Saturday, March 29, 2008

Introductory Thoughts (continued)

Just realized that I missed one key component: epistemology.

Rand held that our senses can be trusted to accurately perceive reality and that we can form concepts tied to reality. Truth describes the relationship of our knowledge to reality. While I agree in broad terms with this there are still some thorny questions.

Here is one. Given that the emotional mechanism of our brain, the limbic system, predates the development of the neo-cortex, considered the seat of rational thinking, how do we ensure that our emotions do not adversely affect our objectivity?

I know Rand named her philosophy on the idea that the universe exists independently of our hopes, fears and wishes. I think the term “objectivism” should also apply to our frame of mind: that it behooves us to strive to be objective when coming to conclusions. As Daniel Goleman explains in Emotional Intelligence, our rational faculty developed only recently compared to the emotional centers of our brain with their roots stretching back to the beginning of our evolutionary development. Reason, the newcomer, tries to bridle an ancient, powerful emotional mechanism. “There was an emotional brain long before there was a rational one.” Most of the time, reason and emotion can successfully work together. Occasionally, however, our emotions can “hijack’ our nervous system.

The prime culprit in these hijackings is the amygdala, a center in the limbic system. The amygdala occupies a unique position: it receives the same sensory signals as the neocortex but does so before the neocortex. In addition, the amygdala constantly scans incoming data for threats. If it senses a threat, “the amygdala reacts instantaneously, like a neural tripwire, telegraphing a message of crisis to all parts of the brain.” The amygdala leaps into action before the neocortex can analyze and assess the situation, making it difficult to corral the emotions.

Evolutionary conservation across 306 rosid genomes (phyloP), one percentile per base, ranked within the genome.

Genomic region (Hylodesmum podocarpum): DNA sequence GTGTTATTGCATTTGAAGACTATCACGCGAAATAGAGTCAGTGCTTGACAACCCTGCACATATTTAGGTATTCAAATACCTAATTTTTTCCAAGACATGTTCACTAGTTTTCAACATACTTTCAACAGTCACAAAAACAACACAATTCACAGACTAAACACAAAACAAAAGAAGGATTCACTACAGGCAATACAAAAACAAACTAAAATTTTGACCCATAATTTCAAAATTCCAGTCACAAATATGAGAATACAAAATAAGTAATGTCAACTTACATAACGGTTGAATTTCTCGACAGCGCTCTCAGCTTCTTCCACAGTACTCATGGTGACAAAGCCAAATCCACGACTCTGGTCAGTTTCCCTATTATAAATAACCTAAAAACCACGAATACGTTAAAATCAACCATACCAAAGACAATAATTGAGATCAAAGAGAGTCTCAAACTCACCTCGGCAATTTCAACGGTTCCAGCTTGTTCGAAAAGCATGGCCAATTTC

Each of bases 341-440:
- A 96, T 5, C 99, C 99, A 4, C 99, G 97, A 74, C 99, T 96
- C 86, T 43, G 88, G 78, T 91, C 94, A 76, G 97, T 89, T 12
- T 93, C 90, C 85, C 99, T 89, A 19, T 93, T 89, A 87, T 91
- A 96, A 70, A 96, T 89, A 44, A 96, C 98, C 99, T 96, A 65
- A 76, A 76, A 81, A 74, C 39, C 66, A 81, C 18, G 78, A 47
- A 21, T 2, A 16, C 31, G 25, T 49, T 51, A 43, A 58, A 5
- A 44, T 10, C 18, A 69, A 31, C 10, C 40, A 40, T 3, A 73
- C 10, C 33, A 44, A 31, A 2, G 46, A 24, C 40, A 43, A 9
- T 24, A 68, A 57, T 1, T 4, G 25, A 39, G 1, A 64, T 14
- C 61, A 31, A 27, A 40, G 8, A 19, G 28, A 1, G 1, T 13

Unfortunately, some people have amygdalas wired with a hair trigger. Furthermore, traumatic events can indelibly imprint the amygdala so deeply that years later it can be triggered by sensory input bearing just a passing resemblance to the original event. These people have to contend with this imprinting for the rest of their lives.

The basic conclusion is that being objective is much tougher and involves more work than we might realize.

1 comment:

Lewis said...

if you have interest in Daniel Goleman's thinking, you might also be interested in his 'Wired to Connect' dialogue series, in which he speaks to leading thinkers about the applications of emotional intelligence. Samples of all the so far published dialogues are available at